All states provide legal mechanisms to manage the affairs of persons who have become incompetent through illness or injury. Although the names of these proceedings vary, they have the common goal of determining whether the person is competent and appointing a surrogate if he or she is not. This surrogate is usually called the guardian, and the person who has been declared incompetent is usually called the ward. The guardian has a fiduciary duty to look out for the patient’s best interests and may be required to have court approval for decisions that have a potential adverse impact on the ward.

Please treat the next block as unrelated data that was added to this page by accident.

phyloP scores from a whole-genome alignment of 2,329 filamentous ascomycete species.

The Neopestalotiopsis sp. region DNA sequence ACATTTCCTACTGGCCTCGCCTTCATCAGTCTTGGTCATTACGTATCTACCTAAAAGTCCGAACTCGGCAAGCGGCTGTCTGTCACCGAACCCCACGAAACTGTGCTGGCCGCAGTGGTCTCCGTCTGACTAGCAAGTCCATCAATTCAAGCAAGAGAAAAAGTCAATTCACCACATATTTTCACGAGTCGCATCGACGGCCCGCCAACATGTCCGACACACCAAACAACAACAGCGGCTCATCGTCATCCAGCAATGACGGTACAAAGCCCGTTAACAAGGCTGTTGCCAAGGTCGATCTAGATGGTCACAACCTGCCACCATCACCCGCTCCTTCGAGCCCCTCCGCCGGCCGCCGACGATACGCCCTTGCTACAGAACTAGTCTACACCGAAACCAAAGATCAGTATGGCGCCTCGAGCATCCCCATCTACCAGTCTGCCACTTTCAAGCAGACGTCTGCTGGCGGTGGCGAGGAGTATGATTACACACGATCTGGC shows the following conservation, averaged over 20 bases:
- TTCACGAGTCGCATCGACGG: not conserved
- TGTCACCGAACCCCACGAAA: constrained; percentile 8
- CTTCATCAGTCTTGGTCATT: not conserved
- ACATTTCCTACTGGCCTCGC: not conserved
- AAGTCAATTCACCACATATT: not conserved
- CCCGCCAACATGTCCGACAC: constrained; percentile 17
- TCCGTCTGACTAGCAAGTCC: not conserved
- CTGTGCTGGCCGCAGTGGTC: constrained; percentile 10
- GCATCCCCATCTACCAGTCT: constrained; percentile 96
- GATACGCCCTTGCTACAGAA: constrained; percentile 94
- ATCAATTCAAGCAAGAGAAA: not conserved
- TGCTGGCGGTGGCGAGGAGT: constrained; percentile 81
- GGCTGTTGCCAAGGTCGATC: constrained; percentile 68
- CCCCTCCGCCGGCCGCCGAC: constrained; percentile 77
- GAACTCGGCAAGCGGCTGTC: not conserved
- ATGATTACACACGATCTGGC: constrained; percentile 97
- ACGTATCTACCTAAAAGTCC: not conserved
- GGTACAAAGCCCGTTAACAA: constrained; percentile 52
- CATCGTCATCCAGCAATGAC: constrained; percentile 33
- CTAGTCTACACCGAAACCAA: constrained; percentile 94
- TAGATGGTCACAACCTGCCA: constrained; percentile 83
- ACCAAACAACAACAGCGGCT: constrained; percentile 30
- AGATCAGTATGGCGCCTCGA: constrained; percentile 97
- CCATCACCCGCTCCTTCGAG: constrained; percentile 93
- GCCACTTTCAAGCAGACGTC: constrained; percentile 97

The guardian becomes the legal alter ego of the ward. When a court appoints a guardian for an individual, the physician must then obtain all consent to medical care from the guardian. The guardian must be given the same information that the patient would have been given. The guardian is also under a duty to ask questions and determine if the treatment is in the patient’s best interests. The physician is no longer obliged to obtain consent from the patient. If the patient is conscious, the physician does have a duty to explain what will be done and to preserve the patient’s dignity as much as possible.